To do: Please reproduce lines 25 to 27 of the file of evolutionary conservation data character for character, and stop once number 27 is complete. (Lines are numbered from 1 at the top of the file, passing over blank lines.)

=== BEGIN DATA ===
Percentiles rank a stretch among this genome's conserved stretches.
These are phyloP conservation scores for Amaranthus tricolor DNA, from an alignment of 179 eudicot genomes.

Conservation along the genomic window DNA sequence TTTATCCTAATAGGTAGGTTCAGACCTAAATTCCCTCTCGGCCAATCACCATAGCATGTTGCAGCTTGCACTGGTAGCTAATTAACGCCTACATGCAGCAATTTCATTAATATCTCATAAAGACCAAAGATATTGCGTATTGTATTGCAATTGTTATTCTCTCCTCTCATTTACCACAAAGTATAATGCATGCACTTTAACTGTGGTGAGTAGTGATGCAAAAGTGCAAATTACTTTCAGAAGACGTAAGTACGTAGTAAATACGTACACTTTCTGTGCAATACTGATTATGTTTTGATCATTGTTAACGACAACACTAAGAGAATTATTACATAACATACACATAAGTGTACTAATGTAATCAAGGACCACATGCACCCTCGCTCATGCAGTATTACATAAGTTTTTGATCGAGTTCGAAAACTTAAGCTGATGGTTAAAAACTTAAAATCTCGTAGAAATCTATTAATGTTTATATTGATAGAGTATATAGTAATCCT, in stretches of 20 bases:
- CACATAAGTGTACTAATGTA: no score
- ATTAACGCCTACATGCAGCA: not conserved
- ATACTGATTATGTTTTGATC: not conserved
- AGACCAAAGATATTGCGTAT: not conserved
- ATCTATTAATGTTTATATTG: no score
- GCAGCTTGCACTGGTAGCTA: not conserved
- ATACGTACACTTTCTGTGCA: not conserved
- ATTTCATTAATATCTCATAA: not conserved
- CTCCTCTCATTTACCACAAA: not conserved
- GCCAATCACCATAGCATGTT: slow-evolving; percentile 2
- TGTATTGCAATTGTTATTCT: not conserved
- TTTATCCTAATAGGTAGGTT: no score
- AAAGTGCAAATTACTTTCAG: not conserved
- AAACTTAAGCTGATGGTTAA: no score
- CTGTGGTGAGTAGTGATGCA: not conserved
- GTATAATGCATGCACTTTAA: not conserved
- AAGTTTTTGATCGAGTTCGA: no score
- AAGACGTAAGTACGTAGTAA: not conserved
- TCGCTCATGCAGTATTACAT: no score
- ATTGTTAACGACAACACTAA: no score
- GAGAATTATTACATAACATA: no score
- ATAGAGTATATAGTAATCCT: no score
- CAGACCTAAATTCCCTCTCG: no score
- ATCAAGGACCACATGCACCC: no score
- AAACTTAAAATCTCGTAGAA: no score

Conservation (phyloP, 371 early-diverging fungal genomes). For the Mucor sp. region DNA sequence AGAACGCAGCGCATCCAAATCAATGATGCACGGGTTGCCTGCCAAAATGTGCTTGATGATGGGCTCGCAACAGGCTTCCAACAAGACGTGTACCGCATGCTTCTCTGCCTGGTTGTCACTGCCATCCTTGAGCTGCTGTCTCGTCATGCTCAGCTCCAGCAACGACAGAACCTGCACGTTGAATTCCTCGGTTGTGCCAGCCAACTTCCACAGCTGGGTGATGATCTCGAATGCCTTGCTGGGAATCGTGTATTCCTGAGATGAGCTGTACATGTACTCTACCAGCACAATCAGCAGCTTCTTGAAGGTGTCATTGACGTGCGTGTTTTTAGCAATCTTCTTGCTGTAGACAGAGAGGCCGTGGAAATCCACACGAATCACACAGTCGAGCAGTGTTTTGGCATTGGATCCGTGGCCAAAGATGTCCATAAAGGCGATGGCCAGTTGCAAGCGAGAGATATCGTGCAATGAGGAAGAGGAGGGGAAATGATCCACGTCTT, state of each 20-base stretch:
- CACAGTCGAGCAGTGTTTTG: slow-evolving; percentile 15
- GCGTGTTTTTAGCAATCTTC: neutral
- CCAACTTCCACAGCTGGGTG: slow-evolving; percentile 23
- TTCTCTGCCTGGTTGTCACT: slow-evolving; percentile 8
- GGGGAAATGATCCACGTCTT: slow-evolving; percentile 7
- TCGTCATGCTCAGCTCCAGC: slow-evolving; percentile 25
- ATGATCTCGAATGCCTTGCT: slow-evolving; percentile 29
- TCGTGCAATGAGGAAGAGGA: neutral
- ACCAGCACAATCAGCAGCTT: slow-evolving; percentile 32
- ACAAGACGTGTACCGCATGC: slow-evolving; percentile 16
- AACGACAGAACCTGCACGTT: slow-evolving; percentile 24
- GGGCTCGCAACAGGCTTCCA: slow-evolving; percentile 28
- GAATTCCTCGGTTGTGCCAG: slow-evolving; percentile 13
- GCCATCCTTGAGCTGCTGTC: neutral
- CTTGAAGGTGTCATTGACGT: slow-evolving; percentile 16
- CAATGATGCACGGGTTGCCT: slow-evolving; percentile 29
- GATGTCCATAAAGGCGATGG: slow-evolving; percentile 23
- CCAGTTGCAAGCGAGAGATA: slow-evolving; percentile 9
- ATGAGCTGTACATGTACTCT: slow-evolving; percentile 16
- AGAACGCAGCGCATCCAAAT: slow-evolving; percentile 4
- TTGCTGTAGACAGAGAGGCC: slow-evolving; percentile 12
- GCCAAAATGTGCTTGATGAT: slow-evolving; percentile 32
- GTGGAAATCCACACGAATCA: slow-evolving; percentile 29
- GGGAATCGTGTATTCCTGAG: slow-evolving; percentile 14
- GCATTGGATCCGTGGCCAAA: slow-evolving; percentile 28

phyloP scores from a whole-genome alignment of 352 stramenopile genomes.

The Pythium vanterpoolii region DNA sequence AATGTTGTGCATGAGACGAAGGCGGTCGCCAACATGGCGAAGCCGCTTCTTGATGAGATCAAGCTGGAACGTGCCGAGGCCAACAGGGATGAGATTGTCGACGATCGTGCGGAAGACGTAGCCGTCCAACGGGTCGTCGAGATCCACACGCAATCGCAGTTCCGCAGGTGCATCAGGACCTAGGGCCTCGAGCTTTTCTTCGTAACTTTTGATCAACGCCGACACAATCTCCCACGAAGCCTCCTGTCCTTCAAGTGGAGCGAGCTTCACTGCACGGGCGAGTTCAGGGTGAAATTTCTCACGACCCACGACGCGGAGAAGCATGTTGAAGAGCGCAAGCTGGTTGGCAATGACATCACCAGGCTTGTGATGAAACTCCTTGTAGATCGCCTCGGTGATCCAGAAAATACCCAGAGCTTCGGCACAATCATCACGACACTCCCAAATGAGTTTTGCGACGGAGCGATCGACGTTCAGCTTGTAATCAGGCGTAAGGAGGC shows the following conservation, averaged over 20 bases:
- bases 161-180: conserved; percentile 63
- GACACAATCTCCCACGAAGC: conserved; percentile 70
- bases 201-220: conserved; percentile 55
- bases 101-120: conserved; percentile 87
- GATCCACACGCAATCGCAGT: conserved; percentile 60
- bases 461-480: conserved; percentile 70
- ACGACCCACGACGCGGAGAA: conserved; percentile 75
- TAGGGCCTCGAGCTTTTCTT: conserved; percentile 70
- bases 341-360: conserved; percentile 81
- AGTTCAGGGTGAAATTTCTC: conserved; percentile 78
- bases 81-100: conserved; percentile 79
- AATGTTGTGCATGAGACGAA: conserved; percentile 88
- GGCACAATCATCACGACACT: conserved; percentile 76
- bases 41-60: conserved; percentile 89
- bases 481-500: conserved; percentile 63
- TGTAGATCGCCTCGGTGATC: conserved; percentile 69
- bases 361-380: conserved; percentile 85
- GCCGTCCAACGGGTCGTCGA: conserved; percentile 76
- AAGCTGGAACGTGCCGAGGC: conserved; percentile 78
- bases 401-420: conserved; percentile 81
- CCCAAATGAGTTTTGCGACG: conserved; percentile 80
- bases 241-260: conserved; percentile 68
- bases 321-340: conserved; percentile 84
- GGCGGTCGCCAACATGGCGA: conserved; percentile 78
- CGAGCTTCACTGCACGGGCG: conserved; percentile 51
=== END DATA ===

- ATAGAGTATATAGTAATCCT: no score
- CAGACCTAAATTCCCTCTCG: no score
- ATCAAGGACCACATGCACCC: no score